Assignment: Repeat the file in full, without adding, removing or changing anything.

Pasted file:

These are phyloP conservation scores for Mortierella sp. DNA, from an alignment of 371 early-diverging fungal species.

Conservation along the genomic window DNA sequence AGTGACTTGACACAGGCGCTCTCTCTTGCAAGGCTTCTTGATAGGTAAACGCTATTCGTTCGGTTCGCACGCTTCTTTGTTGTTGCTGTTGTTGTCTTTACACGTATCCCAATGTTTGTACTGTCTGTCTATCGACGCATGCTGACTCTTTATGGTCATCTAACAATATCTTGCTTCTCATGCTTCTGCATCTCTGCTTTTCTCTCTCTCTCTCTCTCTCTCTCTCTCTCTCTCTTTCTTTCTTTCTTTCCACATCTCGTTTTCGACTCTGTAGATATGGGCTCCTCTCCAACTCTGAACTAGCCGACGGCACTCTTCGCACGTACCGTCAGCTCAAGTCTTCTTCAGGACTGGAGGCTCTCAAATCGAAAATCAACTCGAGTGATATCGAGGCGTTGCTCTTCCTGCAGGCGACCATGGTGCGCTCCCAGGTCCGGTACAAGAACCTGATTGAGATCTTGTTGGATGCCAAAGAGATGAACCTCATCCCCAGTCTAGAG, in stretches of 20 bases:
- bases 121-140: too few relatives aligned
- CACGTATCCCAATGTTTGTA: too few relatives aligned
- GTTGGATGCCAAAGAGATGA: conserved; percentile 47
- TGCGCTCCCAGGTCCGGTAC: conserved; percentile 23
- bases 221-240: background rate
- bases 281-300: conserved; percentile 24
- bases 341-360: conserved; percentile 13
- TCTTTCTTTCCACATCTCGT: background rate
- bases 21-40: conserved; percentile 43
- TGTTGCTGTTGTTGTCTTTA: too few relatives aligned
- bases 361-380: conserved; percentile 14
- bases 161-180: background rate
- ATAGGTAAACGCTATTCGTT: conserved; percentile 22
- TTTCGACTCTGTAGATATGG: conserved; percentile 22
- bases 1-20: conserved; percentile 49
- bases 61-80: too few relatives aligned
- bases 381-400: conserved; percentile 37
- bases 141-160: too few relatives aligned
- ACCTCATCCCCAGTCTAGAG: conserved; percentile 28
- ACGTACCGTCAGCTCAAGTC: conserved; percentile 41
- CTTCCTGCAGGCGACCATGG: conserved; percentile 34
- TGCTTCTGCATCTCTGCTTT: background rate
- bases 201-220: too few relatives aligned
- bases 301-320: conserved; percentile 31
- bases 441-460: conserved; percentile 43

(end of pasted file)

These are phyloP conservation scores for Mortierella sp. DNA, from an alignment of 371 early-diverging fungal species.

Conservation along the genomic window DNA sequence AGTGACTTGACACAGGCGCTCTCTCTTGCAAGGCTTCTTGATAGGTAAACGCTATTCGTTCGGTTCGCACGCTTCTTTGTTGTTGCTGTTGTTGTCTTTACACGTATCCCAATGTTTGTACTGTCTGTCTATCGACGCATGCTGACTCTTTATGGTCATCTAACAATATCTTGCTTCTCATGCTTCTGCATCTCTGCTTTTCTCTCTCTCTCTCTCTCTCTCTCTCTCTCTCTCTTTCTTTCTTTCTTTCCACATCTCGTTTTCGACTCTGTAGATATGGGCTCCTCTCCAACTCTGAACTAGCCGACGGCACTCTTCGCACGTACCGTCAGCTCAAGTCTTCTTCAGGACTGGAGGCTCTCAAATCGAAAATCAACTCGAGTGATATCGAGGCGTTGCTCTTCCTGCAGGCGACCATGGTGCGCTCCCAGGTCCGGTACAAGAACCTGATTGAGATCTTGTTGGATGCCAAAGAGATGAACCTCATCCCCAGTCTAGAG, in stretches of 20 bases:
- bases 121-140: too few relatives aligned
- CACGTATCCCAATGTTTGTA: too few relatives aligned
- GTTGGATGCCAAAGAGATGA: conserved; percentile 47
- TGCGCTCCCAGGTCCGGTAC: conserved; percentile 23
- bases 221-240: background rate
- bases 281-300: conserved; percentile 24
- bases 341-360: conserved; percentile 13
- TCTTTCTTTCCACATCTCGT: background rate
- bases 21-40: conserved; percentile 43
- TGTTGCTGTTGTTGTCTTTA: too few relatives aligned
- bases 361-380: conserved; percentile 14
- bases 161-180: background rate
- ATAGGTAAACGCTATTCGTT: conserved; percentile 22
- TTTCGACTCTGTAGATATGG: conserved; percentile 22
- bases 1-20: conserved; percentile 49
- bases 61-80: too few relatives aligned
- bases 381-400: conserved; percentile 37
- bases 141-160: too few relatives aligned
- ACCTCATCCCCAGTCTAGAG: conserved; percentile 28
- ACGTACCGTCAGCTCAAGTC: conserved; percentile 41
- CTTCCTGCAGGCGACCATGG: conserved; percentile 34
- TGCTTCTGCATCTCTGCTTT: background rate
- bases 201-220: too few relatives aligned
- bases 301-320: conserved; percentile 31
- bases 441-460: conserved; percentile 43